“There’s my beautiful doll!” Danny said.

“I’m not your doll.” She pouted. “I’m not anybody’s doll!”

Donna bruised his feelings. After dating for almost two years, Danny believed Donna to be his girl, but her behavior lately told him otherwise. “I’ll tell you what. Tomorrow, you can shower first, and I’ll take the cold one. We’ll be even then.” He kissed her on the cheek.

She smiled. “Okay.” She never stayed mad at him for too long.

“Let’s get something to eat. I’m starving.”

Chapter 17

Flushing Meadows, New York-June, 1940—Donna and Danny arrived at the fairgrounds at noon having to change buses twice before stopping at the front entrance of the World’s Fair. The theme of “The World of Tomorrow” presented an idyllic picture of the future.  Donna prepared for their trip by reading magazines and newspapers ahead of time to plan an itinerary of which exhibits they would visit on which day.

Excitement swelled in Donna as she spied a glimpse of the white orb and tower in the center of the fairgrounds. They bought tickets and entered the fair grounds gawking. A huge white globe called the “Perisphere” could be seen from a long outdoor escalator which brought them into the park. The Perisphere covered a whole city block, and once inside visitors could see a model of a future city. Pleasant, quiet, one-family homes surrounded a large centralized city. The planned city provided painted a picture of easy living. After Donna and Danny took in the sights of the future, they exited on a broad sweeping ramp called the “Helicline.”

“Wow! What a gas!” Donna said to a smiling Danny.

Danny said. “I’m so glad you talked me into this trip. Can you imagine living in a city like that?” He laughed. “We’re not in Kansas any more, Dorothy!”

She playfully slapped his chest. “What is your first clue, Toto?”

Donna wanted to experience everything, especially a new invention called “television.” Almost a year ago, President Franklin Delano Roosevelt gave the opening day speech talking about the virtues of America’s ingenuity, but few saw the broadcast because nobody possessed a television; Donna wished she could buy a TRK-12  after seeing one, but its price was in the stratosphere.

Beside the Perisphere, a seven hundred foot, three-sided tower called the “Trylon” shot up into the sky. Donna stared up at the icon. “Wow, Danny! I can’t see the top of that tower. Can you imagine a city so big where all the buildings are so tall?”

Danny looked up at the Trylon with Donna. “No, sweetheart. I can’t imagine a place like that. Let’s see what else the fair offers.” He took her hand and led her to a serious of buildings constructed by the biggest U. S. companies.

The National Cash Register presented a building that resembled a cash register. A giant igloo served as the Carrier Air Conditioning building. The Glass Incorporated Pavilion taught them about the history of glass making with models encased in glass bubbles. In every direction the fair exhibited unbelievable things. Donna loved the walk-through waterfall by the Electric Utilities. Danny’s favorite exhibit was the huge bronze-colored smoking robot that talked and turned. As they walked through a new Douglas DC-3 airplane, Donna dreamed someday this big silver bird would take her away from Lacrosse and her father.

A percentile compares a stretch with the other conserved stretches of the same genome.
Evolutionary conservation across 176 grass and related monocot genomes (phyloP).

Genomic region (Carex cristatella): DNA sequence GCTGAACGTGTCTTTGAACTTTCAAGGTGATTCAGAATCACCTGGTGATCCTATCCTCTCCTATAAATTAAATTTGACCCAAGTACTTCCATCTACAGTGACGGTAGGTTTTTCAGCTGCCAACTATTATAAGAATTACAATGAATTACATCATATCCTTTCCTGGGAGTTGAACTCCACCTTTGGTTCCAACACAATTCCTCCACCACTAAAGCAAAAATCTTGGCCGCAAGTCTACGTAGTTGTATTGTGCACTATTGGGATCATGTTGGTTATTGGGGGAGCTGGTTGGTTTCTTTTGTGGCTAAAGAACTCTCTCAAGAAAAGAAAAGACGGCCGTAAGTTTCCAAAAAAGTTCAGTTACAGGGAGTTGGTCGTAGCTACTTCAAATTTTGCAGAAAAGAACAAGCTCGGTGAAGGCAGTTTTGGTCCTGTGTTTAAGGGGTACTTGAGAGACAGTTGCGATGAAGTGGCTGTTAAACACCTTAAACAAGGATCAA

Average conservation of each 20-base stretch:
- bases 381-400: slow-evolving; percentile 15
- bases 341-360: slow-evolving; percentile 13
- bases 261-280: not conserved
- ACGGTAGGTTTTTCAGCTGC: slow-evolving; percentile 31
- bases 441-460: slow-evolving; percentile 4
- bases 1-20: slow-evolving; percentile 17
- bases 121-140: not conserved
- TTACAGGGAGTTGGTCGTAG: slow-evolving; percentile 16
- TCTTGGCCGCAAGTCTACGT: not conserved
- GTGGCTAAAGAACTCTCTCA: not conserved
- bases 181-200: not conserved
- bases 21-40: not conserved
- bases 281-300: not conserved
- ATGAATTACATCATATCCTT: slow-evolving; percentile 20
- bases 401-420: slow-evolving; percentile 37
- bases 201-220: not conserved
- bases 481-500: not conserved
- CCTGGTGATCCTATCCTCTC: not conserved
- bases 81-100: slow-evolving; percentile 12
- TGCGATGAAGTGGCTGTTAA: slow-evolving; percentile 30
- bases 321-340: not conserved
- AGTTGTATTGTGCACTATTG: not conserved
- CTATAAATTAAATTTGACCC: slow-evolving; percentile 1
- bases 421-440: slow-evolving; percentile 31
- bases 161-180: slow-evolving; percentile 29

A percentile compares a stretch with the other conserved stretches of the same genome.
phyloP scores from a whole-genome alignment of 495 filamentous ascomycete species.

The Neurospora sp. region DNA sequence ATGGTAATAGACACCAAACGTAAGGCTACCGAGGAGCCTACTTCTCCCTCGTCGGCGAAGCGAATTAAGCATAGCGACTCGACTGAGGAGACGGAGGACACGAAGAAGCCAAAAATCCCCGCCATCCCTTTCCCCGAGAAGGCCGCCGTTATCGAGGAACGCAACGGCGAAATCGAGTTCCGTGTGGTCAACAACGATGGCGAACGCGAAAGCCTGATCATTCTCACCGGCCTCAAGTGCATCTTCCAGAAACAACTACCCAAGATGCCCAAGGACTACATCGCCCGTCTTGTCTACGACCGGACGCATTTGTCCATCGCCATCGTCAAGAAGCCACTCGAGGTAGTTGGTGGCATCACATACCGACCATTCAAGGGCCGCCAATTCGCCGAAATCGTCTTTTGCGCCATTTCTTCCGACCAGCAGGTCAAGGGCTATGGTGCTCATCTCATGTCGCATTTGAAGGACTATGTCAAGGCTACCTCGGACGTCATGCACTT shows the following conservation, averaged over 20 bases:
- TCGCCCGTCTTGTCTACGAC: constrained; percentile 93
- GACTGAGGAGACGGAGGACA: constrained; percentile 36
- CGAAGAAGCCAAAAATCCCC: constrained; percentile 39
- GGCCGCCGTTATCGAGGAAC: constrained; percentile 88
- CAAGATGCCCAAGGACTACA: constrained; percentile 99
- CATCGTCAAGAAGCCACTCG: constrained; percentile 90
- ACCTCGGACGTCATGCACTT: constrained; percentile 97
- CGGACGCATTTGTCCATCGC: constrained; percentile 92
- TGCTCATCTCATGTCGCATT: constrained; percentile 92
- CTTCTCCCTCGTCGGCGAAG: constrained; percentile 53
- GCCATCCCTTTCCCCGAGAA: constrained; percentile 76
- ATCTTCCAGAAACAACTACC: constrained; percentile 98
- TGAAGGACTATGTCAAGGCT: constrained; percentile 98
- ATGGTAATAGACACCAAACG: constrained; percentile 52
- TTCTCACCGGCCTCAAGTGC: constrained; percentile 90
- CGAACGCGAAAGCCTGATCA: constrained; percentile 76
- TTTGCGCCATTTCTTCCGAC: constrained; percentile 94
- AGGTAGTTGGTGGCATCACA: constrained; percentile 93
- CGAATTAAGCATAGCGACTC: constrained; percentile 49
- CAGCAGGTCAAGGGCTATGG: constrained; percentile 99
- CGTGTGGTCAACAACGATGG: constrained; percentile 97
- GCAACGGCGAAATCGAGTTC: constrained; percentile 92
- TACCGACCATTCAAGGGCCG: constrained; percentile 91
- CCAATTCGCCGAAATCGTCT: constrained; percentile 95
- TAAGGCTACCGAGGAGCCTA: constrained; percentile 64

After a light supper of hot dogs and Coca Cola, Donna and Danny held hands as they stood in line for two hours to enter the General Motors Pavilion and get on a ride called the “Futurama.” Once inside, the ushers strapped them into chairs which moved like cable cars over an exhibit below.

A narrator began the presentation in a deep radio-type voice. “Ladies and gentlemen. I give you the future.”

The lights dimmed and a futuristic model of an ideal United States came alive. Donna said with excitement in her voice, “This must be how a person feels in an airplane, huh?” Magically they flew from coast to coast over cities of the future. Cars motored on spacious roads and pedestrians walked on elevated walkways.

Donna said, “So this is what 1960 will look like. I hope I’ll still be alive then.”

Danny looked at her curiously. “Where do you think you’ll be in twenty years?”

“I have no idea. When I get home, my father will probably kill me. ” A tinge of nervousness filter through her laughter. She pointed below to a red sports car. “But before I go I want a car like that one!

Chapter 18

Lacrosse, Wisconsin-June—After Danny brought Donna home from their trip, Donna Jean waved to him as he drove away. She tried her key at the backdoor and it didn’t fit and mumbled under her breath. “Oh, come on. Really? They changed the locks?” She banged on the door. “Oh, come on! Let me in.”

Her father yelled, “I warned you not to go off with that boy. Your clothes are in the garage. Take them and get the hell away from here. No whore will live under this roof.”

Donna yelled back. “Mom, open the door.”

“I can’t Donna. You made your sinful bed. Now lay in it.” Donna realized her mother wimped out again to protect her own hide. She wouldn’t challenge her husband because she refused to take a beating over Donna’s foolishness. Donna’s mother suffered a fist to her face way too often. The beatings usually came after a night of drinking, and today he began the day with whiskey instead of coffee.

“You’re damned to hell, Miss Donna Jean. Damned to hell. Now GIT!”  Donna stood in shock. She never expected her father would make good on his promise to kick her out of the house. She left her suitcase in the driveway and walked to Joe’s Diner to use the payphone.